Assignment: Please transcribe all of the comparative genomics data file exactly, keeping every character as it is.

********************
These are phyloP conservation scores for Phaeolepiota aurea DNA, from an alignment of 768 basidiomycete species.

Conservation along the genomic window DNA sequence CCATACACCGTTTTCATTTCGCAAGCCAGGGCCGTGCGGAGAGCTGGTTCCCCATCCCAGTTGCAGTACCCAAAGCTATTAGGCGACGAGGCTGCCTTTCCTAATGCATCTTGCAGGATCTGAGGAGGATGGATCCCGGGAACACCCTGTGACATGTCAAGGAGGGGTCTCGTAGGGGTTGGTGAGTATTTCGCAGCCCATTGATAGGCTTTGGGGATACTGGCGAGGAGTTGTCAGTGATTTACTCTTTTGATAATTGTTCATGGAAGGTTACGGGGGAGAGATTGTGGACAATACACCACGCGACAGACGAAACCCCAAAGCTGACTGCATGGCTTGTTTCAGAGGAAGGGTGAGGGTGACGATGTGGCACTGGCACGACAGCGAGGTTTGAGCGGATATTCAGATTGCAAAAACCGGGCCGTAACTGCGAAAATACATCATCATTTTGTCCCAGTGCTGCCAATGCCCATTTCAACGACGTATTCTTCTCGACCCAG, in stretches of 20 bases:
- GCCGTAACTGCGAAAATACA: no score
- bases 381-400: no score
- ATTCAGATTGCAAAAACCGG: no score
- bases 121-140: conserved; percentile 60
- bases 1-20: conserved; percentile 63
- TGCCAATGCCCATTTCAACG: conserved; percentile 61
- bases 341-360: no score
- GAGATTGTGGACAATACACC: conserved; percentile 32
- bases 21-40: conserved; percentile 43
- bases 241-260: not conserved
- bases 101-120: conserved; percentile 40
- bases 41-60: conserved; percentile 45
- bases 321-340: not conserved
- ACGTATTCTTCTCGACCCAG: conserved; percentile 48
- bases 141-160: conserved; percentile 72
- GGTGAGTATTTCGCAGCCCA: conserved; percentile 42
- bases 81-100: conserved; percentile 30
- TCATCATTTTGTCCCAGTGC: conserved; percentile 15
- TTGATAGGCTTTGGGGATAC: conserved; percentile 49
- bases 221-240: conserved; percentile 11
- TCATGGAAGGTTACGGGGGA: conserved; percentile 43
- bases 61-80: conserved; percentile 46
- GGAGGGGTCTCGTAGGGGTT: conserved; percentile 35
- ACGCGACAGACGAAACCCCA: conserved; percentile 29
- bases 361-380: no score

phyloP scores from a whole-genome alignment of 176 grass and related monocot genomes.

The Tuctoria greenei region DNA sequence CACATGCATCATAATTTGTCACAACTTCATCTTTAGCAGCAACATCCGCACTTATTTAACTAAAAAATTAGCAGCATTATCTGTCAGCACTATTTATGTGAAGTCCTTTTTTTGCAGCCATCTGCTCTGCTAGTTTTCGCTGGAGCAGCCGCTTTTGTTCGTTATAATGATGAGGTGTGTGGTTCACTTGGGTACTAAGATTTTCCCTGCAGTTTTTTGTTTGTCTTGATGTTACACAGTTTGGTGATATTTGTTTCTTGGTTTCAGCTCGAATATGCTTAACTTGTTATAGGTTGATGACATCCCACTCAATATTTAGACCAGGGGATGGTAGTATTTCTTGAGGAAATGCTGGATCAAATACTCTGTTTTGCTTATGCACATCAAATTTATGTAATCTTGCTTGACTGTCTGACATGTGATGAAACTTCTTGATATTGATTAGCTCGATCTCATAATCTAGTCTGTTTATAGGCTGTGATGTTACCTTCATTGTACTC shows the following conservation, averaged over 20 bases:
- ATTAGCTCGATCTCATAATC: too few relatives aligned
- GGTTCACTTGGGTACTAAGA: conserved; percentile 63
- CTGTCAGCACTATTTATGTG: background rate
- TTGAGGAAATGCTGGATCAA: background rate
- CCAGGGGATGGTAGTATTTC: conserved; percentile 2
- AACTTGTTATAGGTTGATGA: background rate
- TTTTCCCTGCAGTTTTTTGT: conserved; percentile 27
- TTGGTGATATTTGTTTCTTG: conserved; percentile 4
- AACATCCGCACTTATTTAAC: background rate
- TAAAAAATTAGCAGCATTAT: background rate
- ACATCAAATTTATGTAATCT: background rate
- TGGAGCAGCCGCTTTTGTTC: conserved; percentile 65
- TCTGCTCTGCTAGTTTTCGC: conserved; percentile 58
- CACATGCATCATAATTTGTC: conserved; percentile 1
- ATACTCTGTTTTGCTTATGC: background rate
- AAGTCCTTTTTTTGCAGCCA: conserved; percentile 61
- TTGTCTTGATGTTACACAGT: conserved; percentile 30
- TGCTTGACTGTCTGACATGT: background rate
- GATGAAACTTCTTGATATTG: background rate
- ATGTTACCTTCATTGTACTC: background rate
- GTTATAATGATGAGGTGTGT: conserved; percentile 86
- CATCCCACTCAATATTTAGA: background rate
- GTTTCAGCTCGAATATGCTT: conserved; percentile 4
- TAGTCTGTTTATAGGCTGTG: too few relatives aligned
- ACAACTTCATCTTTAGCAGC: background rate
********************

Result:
These are phyloP conservation scores for Phaeolepiota aurea DNA, from an alignment of 768 basidiomycete species.

Conservation along the genomic window DNA sequence CCATACACCGTTTTCATTTCGCAAGCCAGGGCCGTGCGGAGAGCTGGTTCCCCATCCCAGTTGCAGTACCCAAAGCTATTAGGCGACGAGGCTGCCTTTCCTAATGCATCTTGCAGGATCTGAGGAGGATGGATCCCGGGAACACCCTGTGACATGTCAAGGAGGGGTCTCGTAGGGGTTGGTGAGTATTTCGCAGCCCATTGATAGGCTTTGGGGATACTGGCGAGGAGTTGTCAGTGATTTACTCTTTTGATAATTGTTCATGGAAGGTTACGGGGGAGAGATTGTGGACAATACACCACGCGACAGACGAAACCCCAAAGCTGACTGCATGGCTTGTTTCAGAGGAAGGGTGAGGGTGACGATGTGGCACTGGCACGACAGCGAGGTTTGAGCGGATATTCAGATTGCAAAAACCGGGCCGTAACTGCGAAAATACATCATCATTTTGTCCCAGTGCTGCCAATGCCCATTTCAACGACGTATTCTTCTCGACCCAG, in stretches of 20 bases:
- GCCGTAACTGCGAAAATACA: no score
- bases 381-400: no score
- ATTCAGATTGCAAAAACCGG: no score
- bases 121-140: conserved; percentile 60
- bases 1-20: conserved; percentile 63
- TGCCAATGCCCATTTCAACG: conserved; percentile 61
- bases 341-360: no score
- GAGATTGTGGACAATACACC: conserved; percentile 32
- bases 21-40: conserved; percentile 43
- bases 241-260: not conserved
- bases 101-120: conserved; percentile 40
- bases 41-60: conserved; percentile 45
- bases 321-340: not conserved
- ACGTATTCTTCTCGACCCAG: conserved; percentile 48
- bases 141-160: conserved; percentile 72
- GGTGAGTATTTCGCAGCCCA: conserved; percentile 42
- bases 81-100: conserved; percentile 30
- TCATCATTTTGTCCCAGTGC: conserved; percentile 15
- TTGATAGGCTTTGGGGATAC: conserved; percentile 49
- bases 221-240: conserved; percentile 11
- TCATGGAAGGTTACGGGGGA: conserved; percentile 43
- bases 61-80: conserved; percentile 46
- GGAGGGGTCTCGTAGGGGTT: conserved; percentile 35
- ACGCGACAGACGAAACCCCA: conserved; percentile 29
- bases 361-380: no score

phyloP scores from a whole-genome alignment of 176 grass and related monocot genomes.

The Tuctoria greenei region DNA sequence CACATGCATCATAATTTGTCACAACTTCATCTTTAGCAGCAACATCCGCACTTATTTAACTAAAAAATTAGCAGCATTATCTGTCAGCACTATTTATGTGAAGTCCTTTTTTTGCAGCCATCTGCTCTGCTAGTTTTCGCTGGAGCAGCCGCTTTTGTTCGTTATAATGATGAGGTGTGTGGTTCACTTGGGTACTAAGATTTTCCCTGCAGTTTTTTGTTTGTCTTGATGTTACACAGTTTGGTGATATTTGTTTCTTGGTTTCAGCTCGAATATGCTTAACTTGTTATAGGTTGATGACATCCCACTCAATATTTAGACCAGGGGATGGTAGTATTTCTTGAGGAAATGCTGGATCAAATACTCTGTTTTGCTTATGCACATCAAATTTATGTAATCTTGCTTGACTGTCTGACATGTGATGAAACTTCTTGATATTGATTAGCTCGATCTCATAATCTAGTCTGTTTATAGGCTGTGATGTTACCTTCATTGTACTC shows the following conservation, averaged over 20 bases:
- ATTAGCTCGATCTCATAATC: too few relatives aligned
- GGTTCACTTGGGTACTAAGA: conserved; percentile 63
- CTGTCAGCACTATTTATGTG: background rate
- TTGAGGAAATGCTGGATCAA: background rate
- CCAGGGGATGGTAGTATTTC: conserved; percentile 2
- AACTTGTTATAGGTTGATGA: background rate
- TTTTCCCTGCAGTTTTTTGT: conserved; percentile 27
- TTGGTGATATTTGTTTCTTG: conserved; percentile 4
- AACATCCGCACTTATTTAAC: background rate
- TAAAAAATTAGCAGCATTAT: background rate
- ACATCAAATTTATGTAATCT: background rate
- TGGAGCAGCCGCTTTTGTTC: conserved; percentile 65
- TCTGCTCTGCTAGTTTTCGC: conserved; percentile 58
- CACATGCATCATAATTTGTC: conserved; percentile 1
- ATACTCTGTTTTGCTTATGC: background rate
- AAGTCCTTTTTTTGCAGCCA: conserved; percentile 61
- TTGTCTTGATGTTACACAGT: conserved; percentile 30
- TGCTTGACTGTCTGACATGT: background rate
- GATGAAACTTCTTGATATTG: background rate
- ATGTTACCTTCATTGTACTC: background rate
- GTTATAATGATGAGGTGTGT: conserved; percentile 86
- CATCCCACTCAATATTTAGA: background rate
- GTTTCAGCTCGAATATGCTT: conserved; percentile 4
- TAGTCTGTTTATAGGCTGTG: too few relatives aligned
- ACAACTTCATCTTTAGCAGC: background rate